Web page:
What Is a Call to Action (CTA)?
A call to action (CTA) is a visual prompt—usually text or a button—that directs a user to take a specific action. Like “Buy Now” or “Subscribe.”
Calls to action appear all over the web. Like this clothing website that encourages people to shop:
And on social media. Like this Facebook ad. It asks people to download a report:
You can even spot CTAs in search ads. Here’s one that asks people to call:
Ready to get inspired? Let’s take a look at 30 incredible call to action examples, sorted by type.
Informational CTA Examples
Informational CTAs lead to pages that provide additional information on your products, services, or business.
Like a product page. Or an “About Us” page.
They typically include phrases like “Learn More,” “Read More,” or “Explore.”
Let’s dive into some attention-grabbing examples.
Mailchimp’s CTA gives users a glimpse of what they’ll discover by clicking the link. In this instance, the invitation is to “Explore 300+ Integrations.”
Using a number emphasizes Mailchimp’s extensive integration capabilities. And reassures users that adding Mailchimp to their tech stack should be a pain-free experience.
So, when writing your informational CTAs, see if you can include numbers. Here are some examples:
- To emphasize credibility: Read reviews from # customers
- To emphasize thought-leadership: Access # expert guides
- To emphasize accomplishments: View # completed projects
You can get plenty of CTA inspiration by reviewing your competitors’ ads.
Use Semrush’s Advertising Research tool to pull all your competitors’ search ads over the years. Enter their URL and click “Search.”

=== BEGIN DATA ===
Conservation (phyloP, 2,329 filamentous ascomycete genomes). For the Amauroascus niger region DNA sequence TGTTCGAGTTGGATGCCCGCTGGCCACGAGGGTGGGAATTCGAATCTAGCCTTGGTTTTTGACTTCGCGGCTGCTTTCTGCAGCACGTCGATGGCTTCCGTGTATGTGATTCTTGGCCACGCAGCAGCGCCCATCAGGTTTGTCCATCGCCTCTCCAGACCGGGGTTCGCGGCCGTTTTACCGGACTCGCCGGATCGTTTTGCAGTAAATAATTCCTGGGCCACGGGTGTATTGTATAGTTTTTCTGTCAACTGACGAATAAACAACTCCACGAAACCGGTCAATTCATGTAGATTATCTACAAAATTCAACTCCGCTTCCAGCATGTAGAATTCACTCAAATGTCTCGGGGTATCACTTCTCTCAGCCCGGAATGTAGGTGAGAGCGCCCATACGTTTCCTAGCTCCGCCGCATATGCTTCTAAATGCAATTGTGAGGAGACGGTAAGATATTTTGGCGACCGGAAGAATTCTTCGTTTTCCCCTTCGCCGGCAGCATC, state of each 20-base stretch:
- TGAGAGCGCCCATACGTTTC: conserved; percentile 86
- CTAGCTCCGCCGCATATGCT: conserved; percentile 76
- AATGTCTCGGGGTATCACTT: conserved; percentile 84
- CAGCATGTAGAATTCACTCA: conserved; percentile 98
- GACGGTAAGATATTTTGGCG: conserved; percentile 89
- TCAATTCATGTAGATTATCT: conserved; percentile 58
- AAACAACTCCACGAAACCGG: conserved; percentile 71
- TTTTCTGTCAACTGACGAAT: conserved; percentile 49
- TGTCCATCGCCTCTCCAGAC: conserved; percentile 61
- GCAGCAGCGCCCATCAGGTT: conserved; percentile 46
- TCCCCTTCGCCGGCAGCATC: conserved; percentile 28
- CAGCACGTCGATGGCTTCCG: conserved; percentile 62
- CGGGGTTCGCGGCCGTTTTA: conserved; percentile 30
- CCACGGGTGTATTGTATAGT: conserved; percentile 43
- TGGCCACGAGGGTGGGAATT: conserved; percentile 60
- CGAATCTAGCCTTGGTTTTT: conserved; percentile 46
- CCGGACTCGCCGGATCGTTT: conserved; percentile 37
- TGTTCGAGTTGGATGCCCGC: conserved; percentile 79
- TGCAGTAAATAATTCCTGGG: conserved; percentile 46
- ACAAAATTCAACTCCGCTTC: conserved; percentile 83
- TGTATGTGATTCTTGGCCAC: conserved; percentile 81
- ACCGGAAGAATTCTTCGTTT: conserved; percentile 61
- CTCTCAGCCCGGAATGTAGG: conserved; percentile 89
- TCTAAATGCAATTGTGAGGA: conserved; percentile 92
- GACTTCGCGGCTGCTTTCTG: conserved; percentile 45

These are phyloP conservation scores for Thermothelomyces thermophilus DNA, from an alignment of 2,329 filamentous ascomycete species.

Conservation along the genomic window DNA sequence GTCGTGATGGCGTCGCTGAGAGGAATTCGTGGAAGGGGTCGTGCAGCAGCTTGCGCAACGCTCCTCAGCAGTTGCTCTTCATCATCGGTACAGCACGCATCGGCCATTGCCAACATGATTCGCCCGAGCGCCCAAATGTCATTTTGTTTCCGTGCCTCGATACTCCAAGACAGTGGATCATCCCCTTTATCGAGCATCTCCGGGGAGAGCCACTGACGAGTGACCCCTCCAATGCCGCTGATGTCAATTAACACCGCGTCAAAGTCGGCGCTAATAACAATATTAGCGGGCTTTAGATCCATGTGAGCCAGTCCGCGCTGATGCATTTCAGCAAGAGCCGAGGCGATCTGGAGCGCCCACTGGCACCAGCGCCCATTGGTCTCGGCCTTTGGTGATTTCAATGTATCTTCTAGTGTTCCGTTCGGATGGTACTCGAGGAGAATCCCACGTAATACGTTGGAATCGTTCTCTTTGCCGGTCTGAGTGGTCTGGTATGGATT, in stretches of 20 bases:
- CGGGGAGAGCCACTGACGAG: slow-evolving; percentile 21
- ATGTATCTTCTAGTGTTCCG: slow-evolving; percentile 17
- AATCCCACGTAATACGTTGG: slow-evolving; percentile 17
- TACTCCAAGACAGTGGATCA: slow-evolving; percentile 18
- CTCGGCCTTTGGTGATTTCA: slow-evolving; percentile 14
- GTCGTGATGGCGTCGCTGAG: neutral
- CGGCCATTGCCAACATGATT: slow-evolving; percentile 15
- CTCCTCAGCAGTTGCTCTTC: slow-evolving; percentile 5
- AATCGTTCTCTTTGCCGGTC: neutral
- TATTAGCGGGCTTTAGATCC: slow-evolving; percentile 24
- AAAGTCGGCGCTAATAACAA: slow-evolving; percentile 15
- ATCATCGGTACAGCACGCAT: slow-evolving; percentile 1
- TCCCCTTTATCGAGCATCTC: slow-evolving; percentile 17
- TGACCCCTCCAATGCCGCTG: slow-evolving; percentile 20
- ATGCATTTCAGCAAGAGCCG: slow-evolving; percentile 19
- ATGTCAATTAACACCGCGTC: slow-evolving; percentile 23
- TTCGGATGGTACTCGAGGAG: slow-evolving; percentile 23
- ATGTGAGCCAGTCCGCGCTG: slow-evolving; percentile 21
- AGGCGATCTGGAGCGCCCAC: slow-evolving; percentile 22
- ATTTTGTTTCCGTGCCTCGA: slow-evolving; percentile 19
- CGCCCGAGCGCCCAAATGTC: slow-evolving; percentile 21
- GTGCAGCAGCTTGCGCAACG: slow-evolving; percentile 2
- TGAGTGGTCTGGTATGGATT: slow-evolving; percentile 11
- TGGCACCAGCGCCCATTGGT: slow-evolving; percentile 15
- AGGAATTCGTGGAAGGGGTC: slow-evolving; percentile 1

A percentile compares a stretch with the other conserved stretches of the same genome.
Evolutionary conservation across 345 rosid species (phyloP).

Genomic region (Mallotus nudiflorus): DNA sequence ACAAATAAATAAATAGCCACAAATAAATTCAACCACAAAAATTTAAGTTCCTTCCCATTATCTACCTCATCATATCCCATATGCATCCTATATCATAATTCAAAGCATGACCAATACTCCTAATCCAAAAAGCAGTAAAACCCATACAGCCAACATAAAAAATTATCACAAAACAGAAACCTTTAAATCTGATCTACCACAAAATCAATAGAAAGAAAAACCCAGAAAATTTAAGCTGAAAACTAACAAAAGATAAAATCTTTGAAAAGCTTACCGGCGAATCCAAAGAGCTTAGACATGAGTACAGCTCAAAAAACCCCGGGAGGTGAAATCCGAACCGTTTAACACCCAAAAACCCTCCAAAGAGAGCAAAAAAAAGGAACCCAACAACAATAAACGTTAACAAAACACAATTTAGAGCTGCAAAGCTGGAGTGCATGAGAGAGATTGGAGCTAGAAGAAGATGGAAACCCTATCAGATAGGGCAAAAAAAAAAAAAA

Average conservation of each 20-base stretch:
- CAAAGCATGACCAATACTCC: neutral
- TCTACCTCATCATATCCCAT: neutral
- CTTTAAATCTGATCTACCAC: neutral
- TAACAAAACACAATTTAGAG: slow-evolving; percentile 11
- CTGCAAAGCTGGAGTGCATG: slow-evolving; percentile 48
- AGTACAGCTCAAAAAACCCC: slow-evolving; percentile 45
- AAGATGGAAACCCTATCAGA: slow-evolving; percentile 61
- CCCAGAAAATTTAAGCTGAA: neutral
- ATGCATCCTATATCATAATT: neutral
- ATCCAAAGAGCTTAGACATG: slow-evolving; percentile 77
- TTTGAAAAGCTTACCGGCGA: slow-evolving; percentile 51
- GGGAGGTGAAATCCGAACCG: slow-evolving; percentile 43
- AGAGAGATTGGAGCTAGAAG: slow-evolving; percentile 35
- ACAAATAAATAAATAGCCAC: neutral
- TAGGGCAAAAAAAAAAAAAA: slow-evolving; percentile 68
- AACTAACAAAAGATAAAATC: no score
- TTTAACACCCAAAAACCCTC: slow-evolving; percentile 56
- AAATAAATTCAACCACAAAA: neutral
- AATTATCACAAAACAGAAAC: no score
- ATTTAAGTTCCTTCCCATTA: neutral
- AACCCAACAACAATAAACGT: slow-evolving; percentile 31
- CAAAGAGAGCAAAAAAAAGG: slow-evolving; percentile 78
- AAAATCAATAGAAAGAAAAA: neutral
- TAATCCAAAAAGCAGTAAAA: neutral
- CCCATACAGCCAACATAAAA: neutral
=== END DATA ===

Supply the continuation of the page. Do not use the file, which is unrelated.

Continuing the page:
Then click the “Ads Copies” tab to view ads. (Change the date if you want to view past ads.)
Go through these and get inspiration for your own CTAs. Consider noting what your competitors are advertising and how they frame their CTA.
For example, if they advertise a free trial, do they mention how long the trial is?
When writing your CTAs, use what you learn from your competitors to come up with a few different options. Then test to see which ones perform best.
Subscription box company Sakuraco has multiple CTAs in their Facebook ad:
- Learn more (button)
- Find out more (link)
- Discover Japan’s Authentic Sweets
Although Sakuraco has multiple CTAs, they all follow a similar pattern. And that pattern encourages users to click for more information.
Experiment with multiple CTAs when writing ads for Facebook. Like a CTA in the headline and in the primary text.
But like Sakuraco, keep all your CTAs related to the action you want the user to take. Otherwise, they may get confused. And they won’t know what you’re asking them to do.
4. Tiffany & Co
Jewelry company Tiffany & Co prompts visitors to follow their diamond’s journey with their CTA.
This CTA may work better than a standard “Learn More” as it tells users exactly what they’ll learn by clicking the link. And it’s directly related to the products they sell.
To write a CTA like this, ask yourself, “Why should someone click this link?”
Then, mold the reason into a CTA.